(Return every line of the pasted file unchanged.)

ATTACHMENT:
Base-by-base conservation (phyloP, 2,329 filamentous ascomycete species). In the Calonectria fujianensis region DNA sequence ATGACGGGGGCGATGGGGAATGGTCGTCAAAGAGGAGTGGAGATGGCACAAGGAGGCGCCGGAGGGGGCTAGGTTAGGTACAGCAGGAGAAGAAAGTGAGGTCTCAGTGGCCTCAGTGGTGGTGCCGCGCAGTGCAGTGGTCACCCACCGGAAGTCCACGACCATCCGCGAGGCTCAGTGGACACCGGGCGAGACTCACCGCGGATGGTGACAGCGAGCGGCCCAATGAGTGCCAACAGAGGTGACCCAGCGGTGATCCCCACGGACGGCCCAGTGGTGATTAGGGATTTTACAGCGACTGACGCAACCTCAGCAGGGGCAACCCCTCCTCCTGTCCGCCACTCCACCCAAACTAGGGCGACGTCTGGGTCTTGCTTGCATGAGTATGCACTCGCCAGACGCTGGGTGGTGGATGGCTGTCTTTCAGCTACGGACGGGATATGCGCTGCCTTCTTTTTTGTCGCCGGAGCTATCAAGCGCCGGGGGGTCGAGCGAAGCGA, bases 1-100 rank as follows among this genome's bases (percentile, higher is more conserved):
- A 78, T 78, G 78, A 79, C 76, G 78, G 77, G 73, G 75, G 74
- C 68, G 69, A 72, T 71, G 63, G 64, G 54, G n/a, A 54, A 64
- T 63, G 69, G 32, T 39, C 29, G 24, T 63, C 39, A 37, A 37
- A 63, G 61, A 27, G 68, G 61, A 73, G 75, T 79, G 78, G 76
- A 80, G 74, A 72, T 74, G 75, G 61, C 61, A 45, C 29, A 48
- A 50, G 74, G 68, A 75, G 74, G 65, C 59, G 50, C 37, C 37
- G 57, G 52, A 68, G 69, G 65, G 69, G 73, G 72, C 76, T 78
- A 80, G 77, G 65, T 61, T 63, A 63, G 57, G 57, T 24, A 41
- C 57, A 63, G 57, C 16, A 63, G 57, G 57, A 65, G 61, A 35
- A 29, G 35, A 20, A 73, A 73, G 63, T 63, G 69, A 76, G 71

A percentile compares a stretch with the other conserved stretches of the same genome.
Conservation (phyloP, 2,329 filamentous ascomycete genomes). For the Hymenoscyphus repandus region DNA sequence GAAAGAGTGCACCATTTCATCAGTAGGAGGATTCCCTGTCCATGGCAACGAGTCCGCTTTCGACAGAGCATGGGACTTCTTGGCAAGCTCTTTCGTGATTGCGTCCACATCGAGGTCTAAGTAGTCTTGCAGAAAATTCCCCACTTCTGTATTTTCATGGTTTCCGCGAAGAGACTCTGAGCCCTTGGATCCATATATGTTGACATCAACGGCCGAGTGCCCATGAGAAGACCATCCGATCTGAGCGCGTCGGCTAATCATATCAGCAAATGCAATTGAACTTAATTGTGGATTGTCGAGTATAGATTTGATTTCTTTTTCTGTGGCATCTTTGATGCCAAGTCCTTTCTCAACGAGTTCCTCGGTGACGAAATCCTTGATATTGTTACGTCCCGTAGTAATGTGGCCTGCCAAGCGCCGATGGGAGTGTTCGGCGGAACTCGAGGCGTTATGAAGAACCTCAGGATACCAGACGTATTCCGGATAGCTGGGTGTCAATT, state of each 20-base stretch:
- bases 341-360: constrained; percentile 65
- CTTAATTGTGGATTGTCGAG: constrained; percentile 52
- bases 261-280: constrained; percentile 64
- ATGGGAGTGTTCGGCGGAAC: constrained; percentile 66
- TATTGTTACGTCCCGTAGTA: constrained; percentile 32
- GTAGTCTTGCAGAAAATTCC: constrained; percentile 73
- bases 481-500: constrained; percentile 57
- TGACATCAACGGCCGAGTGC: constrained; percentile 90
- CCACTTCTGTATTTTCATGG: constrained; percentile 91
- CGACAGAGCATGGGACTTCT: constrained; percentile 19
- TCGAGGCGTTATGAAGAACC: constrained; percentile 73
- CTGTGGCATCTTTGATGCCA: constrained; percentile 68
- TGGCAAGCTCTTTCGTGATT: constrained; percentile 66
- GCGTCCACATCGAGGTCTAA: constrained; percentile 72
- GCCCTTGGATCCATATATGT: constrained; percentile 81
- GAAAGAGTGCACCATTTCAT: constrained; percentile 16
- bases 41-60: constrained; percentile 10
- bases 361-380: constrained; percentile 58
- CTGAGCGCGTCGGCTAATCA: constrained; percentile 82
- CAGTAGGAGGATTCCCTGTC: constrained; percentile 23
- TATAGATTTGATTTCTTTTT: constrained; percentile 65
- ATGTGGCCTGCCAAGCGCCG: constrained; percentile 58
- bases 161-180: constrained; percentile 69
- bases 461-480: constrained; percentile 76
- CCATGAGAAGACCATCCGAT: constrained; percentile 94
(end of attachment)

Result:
Base-by-base conservation (phyloP, 2,329 filamentous ascomycete species). In the Calonectria fujianensis region DNA sequence ATGACGGGGGCGATGGGGAATGGTCGTCAAAGAGGAGTGGAGATGGCACAAGGAGGCGCCGGAGGGGGCTAGGTTAGGTACAGCAGGAGAAGAAAGTGAGGTCTCAGTGGCCTCAGTGGTGGTGCCGCGCAGTGCAGTGGTCACCCACCGGAAGTCCACGACCATCCGCGAGGCTCAGTGGACACCGGGCGAGACTCACCGCGGATGGTGACAGCGAGCGGCCCAATGAGTGCCAACAGAGGTGACCCAGCGGTGATCCCCACGGACGGCCCAGTGGTGATTAGGGATTTTACAGCGACTGACGCAACCTCAGCAGGGGCAACCCCTCCTCCTGTCCGCCACTCCACCCAAACTAGGGCGACGTCTGGGTCTTGCTTGCATGAGTATGCACTCGCCAGACGCTGGGTGGTGGATGGCTGTCTTTCAGCTACGGACGGGATATGCGCTGCCTTCTTTTTTGTCGCCGGAGCTATCAAGCGCCGGGGGGTCGAGCGAAGCGA, bases 1-100 rank as follows among this genome's bases (percentile, higher is more conserved):
- A 78, T 78, G 78, A 79, C 76, G 78, G 77, G 73, G 75, G 74
- C 68, G 69, A 72, T 71, G 63, G 64, G 54, G n/a, A 54, A 64
- T 63, G 69, G 32, T 39, C 29, G 24, T 63, C 39, A 37, A 37
- A 63, G 61, A 27, G 68, G 61, A 73, G 75, T 79, G 78, G 76
- A 80, G 74, A 72, T 74, G 75, G 61, C 61, A 45, C 29, A 48
- A 50, G 74, G 68, A 75, G 74, G 65, C 59, G 50, C 37, C 37
- G 57, G 52, A 68, G 69, G 65, G 69, G 73, G 72, C 76, T 78
- A 80, G 77, G 65, T 61, T 63, A 63, G 57, G 57, T 24, A 41
- C 57, A 63, G 57, C 16, A 63, G 57, G 57, A 65, G 61, A 35
- A 29, G 35, A 20, A 73, A 73, G 63, T 63, G 69, A 76, G 71

A percentile compares a stretch with the other conserved stretches of the same genome.
Conservation (phyloP, 2,329 filamentous ascomycete genomes). For the Hymenoscyphus repandus region DNA sequence GAAAGAGTGCACCATTTCATCAGTAGGAGGATTCCCTGTCCATGGCAACGAGTCCGCTTTCGACAGAGCATGGGACTTCTTGGCAAGCTCTTTCGTGATTGCGTCCACATCGAGGTCTAAGTAGTCTTGCAGAAAATTCCCCACTTCTGTATTTTCATGGTTTCCGCGAAGAGACTCTGAGCCCTTGGATCCATATATGTTGACATCAACGGCCGAGTGCCCATGAGAAGACCATCCGATCTGAGCGCGTCGGCTAATCATATCAGCAAATGCAATTGAACTTAATTGTGGATTGTCGAGTATAGATTTGATTTCTTTTTCTGTGGCATCTTTGATGCCAAGTCCTTTCTCAACGAGTTCCTCGGTGACGAAATCCTTGATATTGTTACGTCCCGTAGTAATGTGGCCTGCCAAGCGCCGATGGGAGTGTTCGGCGGAACTCGAGGCGTTATGAAGAACCTCAGGATACCAGACGTATTCCGGATAGCTGGGTGTCAATT, state of each 20-base stretch:
- bases 341-360: constrained; percentile 65
- CTTAATTGTGGATTGTCGAG: constrained; percentile 52
- bases 261-280: constrained; percentile 64
- ATGGGAGTGTTCGGCGGAAC: constrained; percentile 66
- TATTGTTACGTCCCGTAGTA: constrained; percentile 32
- GTAGTCTTGCAGAAAATTCC: constrained; percentile 73
- bases 481-500: constrained; percentile 57
- TGACATCAACGGCCGAGTGC: constrained; percentile 90
- CCACTTCTGTATTTTCATGG: constrained; percentile 91
- CGACAGAGCATGGGACTTCT: constrained; percentile 19
- TCGAGGCGTTATGAAGAACC: constrained; percentile 73
- CTGTGGCATCTTTGATGCCA: constrained; percentile 68
- TGGCAAGCTCTTTCGTGATT: constrained; percentile 66
- GCGTCCACATCGAGGTCTAA: constrained; percentile 72
- GCCCTTGGATCCATATATGT: constrained; percentile 81
- GAAAGAGTGCACCATTTCAT: constrained; percentile 16
- bases 41-60: constrained; percentile 10
- bases 361-380: constrained; percentile 58
- CTGAGCGCGTCGGCTAATCA: constrained; percentile 82
- CAGTAGGAGGATTCCCTGTC: constrained; percentile 23
- TATAGATTTGATTTCTTTTT: constrained; percentile 65
- ATGTGGCCTGCCAAGCGCCG: constrained; percentile 58
- bases 161-180: constrained; percentile 69
- bases 461-480: constrained; percentile 76
- CCATGAGAAGACCATCCGAT: constrained; percentile 94